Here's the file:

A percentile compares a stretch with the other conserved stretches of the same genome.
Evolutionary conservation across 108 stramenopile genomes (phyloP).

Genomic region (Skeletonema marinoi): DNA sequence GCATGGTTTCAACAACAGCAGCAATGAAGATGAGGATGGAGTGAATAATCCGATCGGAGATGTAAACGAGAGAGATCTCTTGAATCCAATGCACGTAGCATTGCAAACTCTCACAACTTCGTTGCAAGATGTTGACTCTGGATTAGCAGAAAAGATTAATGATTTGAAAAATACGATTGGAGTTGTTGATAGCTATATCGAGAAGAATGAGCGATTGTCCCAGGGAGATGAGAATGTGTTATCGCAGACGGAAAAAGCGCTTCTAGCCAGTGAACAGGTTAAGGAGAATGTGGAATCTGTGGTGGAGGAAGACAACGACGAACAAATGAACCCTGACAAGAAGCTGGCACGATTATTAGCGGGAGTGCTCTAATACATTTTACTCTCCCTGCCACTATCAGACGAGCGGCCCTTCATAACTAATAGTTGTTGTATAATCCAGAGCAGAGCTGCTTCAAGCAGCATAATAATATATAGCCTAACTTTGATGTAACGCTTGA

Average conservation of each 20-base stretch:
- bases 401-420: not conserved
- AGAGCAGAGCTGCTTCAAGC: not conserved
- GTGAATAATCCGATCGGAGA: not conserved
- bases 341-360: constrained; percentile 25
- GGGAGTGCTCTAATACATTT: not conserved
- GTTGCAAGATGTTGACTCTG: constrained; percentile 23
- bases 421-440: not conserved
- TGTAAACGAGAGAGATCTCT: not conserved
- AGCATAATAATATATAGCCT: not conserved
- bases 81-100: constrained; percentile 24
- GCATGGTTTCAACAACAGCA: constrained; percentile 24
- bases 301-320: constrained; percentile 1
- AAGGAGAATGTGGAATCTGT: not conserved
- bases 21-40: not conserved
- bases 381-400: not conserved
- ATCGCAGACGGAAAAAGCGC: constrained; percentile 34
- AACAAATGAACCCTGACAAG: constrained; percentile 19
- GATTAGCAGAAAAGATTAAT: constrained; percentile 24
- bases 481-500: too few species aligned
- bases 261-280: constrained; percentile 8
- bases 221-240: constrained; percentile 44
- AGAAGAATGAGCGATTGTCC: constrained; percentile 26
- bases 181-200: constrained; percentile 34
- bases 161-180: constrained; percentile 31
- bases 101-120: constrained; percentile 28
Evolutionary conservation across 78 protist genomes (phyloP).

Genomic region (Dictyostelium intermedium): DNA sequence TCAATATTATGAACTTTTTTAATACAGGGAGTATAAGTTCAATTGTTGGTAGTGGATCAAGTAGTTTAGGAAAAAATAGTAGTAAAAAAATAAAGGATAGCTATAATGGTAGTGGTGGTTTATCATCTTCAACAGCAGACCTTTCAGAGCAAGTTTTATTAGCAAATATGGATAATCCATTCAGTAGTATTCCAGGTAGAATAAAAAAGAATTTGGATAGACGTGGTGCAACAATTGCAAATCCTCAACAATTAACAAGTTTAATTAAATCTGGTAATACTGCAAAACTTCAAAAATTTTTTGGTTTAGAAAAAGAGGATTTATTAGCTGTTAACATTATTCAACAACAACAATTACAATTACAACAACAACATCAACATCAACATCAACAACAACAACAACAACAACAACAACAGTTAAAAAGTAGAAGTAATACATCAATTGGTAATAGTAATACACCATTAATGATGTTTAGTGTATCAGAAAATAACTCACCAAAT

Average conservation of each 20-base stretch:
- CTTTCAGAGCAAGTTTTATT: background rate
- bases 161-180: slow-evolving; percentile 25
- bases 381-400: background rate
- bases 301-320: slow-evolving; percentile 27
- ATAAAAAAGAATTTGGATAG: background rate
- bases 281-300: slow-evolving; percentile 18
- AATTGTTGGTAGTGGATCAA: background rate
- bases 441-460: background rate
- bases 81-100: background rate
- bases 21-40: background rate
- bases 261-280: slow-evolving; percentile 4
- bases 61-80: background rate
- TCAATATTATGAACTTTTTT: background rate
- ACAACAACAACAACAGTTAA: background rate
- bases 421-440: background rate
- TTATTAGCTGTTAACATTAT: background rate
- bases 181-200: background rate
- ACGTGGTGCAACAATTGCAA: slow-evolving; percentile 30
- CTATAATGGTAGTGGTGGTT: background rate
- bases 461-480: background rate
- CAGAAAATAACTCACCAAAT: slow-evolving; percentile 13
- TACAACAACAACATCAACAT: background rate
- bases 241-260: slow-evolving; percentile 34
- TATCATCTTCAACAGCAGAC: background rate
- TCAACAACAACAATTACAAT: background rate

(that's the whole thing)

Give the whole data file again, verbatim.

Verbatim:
A percentile compares a stretch with the other conserved stretches of the same genome.
Evolutionary conservation across 108 stramenopile genomes (phyloP).

Genomic region (Skeletonema marinoi): DNA sequence GCATGGTTTCAACAACAGCAGCAATGAAGATGAGGATGGAGTGAATAATCCGATCGGAGATGTAAACGAGAGAGATCTCTTGAATCCAATGCACGTAGCATTGCAAACTCTCACAACTTCGTTGCAAGATGTTGACTCTGGATTAGCAGAAAAGATTAATGATTTGAAAAATACGATTGGAGTTGTTGATAGCTATATCGAGAAGAATGAGCGATTGTCCCAGGGAGATGAGAATGTGTTATCGCAGACGGAAAAAGCGCTTCTAGCCAGTGAACAGGTTAAGGAGAATGTGGAATCTGTGGTGGAGGAAGACAACGACGAACAAATGAACCCTGACAAGAAGCTGGCACGATTATTAGCGGGAGTGCTCTAATACATTTTACTCTCCCTGCCACTATCAGACGAGCGGCCCTTCATAACTAATAGTTGTTGTATAATCCAGAGCAGAGCTGCTTCAAGCAGCATAATAATATATAGCCTAACTTTGATGTAACGCTTGA

Average conservation of each 20-base stretch:
- bases 401-420: not conserved
- AGAGCAGAGCTGCTTCAAGC: not conserved
- GTGAATAATCCGATCGGAGA: not conserved
- bases 341-360: constrained; percentile 25
- GGGAGTGCTCTAATACATTT: not conserved
- GTTGCAAGATGTTGACTCTG: constrained; percentile 23
- bases 421-440: not conserved
- TGTAAACGAGAGAGATCTCT: not conserved
- AGCATAATAATATATAGCCT: not conserved
- bases 81-100: constrained; percentile 24
- GCATGGTTTCAACAACAGCA: constrained; percentile 24
- bases 301-320: constrained; percentile 1
- AAGGAGAATGTGGAATCTGT: not conserved
- bases 21-40: not conserved
- bases 381-400: not conserved
- ATCGCAGACGGAAAAAGCGC: constrained; percentile 34
- AACAAATGAACCCTGACAAG: constrained; percentile 19
- GATTAGCAGAAAAGATTAAT: constrained; percentile 24
- bases 481-500: too few species aligned
- bases 261-280: constrained; percentile 8
- bases 221-240: constrained; percentile 44
- AGAAGAATGAGCGATTGTCC: constrained; percentile 26
- bases 181-200: constrained; percentile 34
- bases 161-180: constrained; percentile 31
- bases 101-120: constrained; percentile 28
Evolutionary conservation across 78 protist genomes (phyloP).

Genomic region (Dictyostelium intermedium): DNA sequence TCAATATTATGAACTTTTTTAATACAGGGAGTATAAGTTCAATTGTTGGTAGTGGATCAAGTAGTTTAGGAAAAAATAGTAGTAAAAAAATAAAGGATAGCTATAATGGTAGTGGTGGTTTATCATCTTCAACAGCAGACCTTTCAGAGCAAGTTTTATTAGCAAATATGGATAATCCATTCAGTAGTATTCCAGGTAGAATAAAAAAGAATTTGGATAGACGTGGTGCAACAATTGCAAATCCTCAACAATTAACAAGTTTAATTAAATCTGGTAATACTGCAAAACTTCAAAAATTTTTTGGTTTAGAAAAAGAGGATTTATTAGCTGTTAACATTATTCAACAACAACAATTACAATTACAACAACAACATCAACATCAACATCAACAACAACAACAACAACAACAACAACAGTTAAAAAGTAGAAGTAATACATCAATTGGTAATAGTAATACACCATTAATGATGTTTAGTGTATCAGAAAATAACTCACCAAAT

Average conservation of each 20-base stretch:
- CTTTCAGAGCAAGTTTTATT: background rate
- bases 161-180: slow-evolving; percentile 25
- bases 381-400: background rate
- bases 301-320: slow-evolving; percentile 27
- ATAAAAAAGAATTTGGATAG: background rate
- bases 281-300: slow-evolving; percentile 18
- AATTGTTGGTAGTGGATCAA: background rate
- bases 441-460: background rate
- bases 81-100: background rate
- bases 21-40: background rate
- bases 261-280: slow-evolving; percentile 4
- bases 61-80: background rate
- TCAATATTATGAACTTTTTT: background rate
- ACAACAACAACAACAGTTAA: background rate
- bases 421-440: background rate
- TTATTAGCTGTTAACATTAT: background rate
- bases 181-200: background rate
- ACGTGGTGCAACAATTGCAA: slow-evolving; percentile 30
- CTATAATGGTAGTGGTGGTT: background rate
- bases 461-480: background rate
- CAGAAAATAACTCACCAAAT: slow-evolving; percentile 13
- TACAACAACAACATCAACAT: background rate
- bases 241-260: slow-evolving; percentile 34
- TATCATCTTCAACAGCAGAC: background rate
- TCAACAACAACAATTACAAT: background rate